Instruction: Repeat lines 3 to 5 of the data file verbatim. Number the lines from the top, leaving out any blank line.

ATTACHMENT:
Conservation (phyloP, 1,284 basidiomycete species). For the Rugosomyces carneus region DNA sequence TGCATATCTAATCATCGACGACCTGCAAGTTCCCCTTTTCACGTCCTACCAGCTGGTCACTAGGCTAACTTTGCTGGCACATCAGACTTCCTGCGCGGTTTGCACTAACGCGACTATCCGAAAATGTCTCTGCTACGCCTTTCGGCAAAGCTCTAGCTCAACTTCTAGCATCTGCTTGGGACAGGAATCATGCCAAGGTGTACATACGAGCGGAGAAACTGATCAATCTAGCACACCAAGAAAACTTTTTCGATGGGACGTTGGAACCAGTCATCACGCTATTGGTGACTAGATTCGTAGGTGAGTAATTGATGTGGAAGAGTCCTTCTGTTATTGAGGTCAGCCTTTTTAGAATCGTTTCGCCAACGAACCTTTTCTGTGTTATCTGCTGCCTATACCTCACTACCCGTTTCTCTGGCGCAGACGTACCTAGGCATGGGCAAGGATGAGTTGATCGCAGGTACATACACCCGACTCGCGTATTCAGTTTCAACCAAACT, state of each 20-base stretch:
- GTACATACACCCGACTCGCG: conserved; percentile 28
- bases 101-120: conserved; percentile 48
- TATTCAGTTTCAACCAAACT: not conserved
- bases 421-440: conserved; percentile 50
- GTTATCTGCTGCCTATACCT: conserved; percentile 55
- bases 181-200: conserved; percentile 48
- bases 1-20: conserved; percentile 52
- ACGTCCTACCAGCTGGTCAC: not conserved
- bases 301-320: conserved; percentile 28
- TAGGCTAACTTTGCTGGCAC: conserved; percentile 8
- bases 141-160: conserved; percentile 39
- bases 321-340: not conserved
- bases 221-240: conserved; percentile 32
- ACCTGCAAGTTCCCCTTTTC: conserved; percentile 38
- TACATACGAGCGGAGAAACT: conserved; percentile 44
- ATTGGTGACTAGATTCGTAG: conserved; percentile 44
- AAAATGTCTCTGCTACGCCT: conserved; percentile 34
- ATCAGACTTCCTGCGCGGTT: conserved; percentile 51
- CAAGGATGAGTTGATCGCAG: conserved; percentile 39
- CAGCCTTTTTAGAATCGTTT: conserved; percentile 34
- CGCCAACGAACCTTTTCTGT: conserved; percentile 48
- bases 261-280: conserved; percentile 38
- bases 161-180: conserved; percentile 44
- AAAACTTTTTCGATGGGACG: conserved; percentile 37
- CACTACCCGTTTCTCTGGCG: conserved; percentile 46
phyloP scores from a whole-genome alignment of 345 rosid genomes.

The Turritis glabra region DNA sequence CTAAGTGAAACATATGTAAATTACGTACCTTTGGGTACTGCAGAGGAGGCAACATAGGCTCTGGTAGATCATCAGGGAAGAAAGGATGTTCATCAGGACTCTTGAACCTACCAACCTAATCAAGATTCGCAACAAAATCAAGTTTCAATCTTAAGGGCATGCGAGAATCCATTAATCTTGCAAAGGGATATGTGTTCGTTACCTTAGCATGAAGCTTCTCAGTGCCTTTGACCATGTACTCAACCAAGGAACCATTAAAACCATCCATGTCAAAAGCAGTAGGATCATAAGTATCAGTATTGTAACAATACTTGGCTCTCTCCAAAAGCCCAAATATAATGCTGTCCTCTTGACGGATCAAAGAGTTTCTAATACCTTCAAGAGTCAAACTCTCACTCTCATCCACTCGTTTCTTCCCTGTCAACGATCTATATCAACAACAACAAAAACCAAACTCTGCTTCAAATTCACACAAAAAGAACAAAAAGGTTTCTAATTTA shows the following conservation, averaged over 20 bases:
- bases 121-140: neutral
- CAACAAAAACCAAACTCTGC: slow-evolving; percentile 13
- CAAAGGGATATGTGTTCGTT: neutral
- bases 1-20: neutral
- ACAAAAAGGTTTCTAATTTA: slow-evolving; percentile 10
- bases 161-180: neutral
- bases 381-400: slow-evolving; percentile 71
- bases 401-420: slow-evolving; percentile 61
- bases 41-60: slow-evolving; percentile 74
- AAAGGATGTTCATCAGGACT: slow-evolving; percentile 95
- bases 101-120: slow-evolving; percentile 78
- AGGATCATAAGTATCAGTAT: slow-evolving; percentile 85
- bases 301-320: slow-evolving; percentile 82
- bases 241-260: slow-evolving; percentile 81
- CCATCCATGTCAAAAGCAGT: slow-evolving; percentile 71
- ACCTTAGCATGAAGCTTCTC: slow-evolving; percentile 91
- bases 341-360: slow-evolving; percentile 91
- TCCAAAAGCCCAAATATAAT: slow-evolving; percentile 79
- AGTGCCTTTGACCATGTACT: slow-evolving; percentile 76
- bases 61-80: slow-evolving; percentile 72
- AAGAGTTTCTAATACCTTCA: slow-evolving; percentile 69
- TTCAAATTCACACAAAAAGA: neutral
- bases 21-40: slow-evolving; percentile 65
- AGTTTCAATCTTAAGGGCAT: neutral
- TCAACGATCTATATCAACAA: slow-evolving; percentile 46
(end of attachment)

- bases 101-120: conserved; percentile 48
- TATTCAGTTTCAACCAAACT: not conserved
- bases 421-440: conserved; percentile 50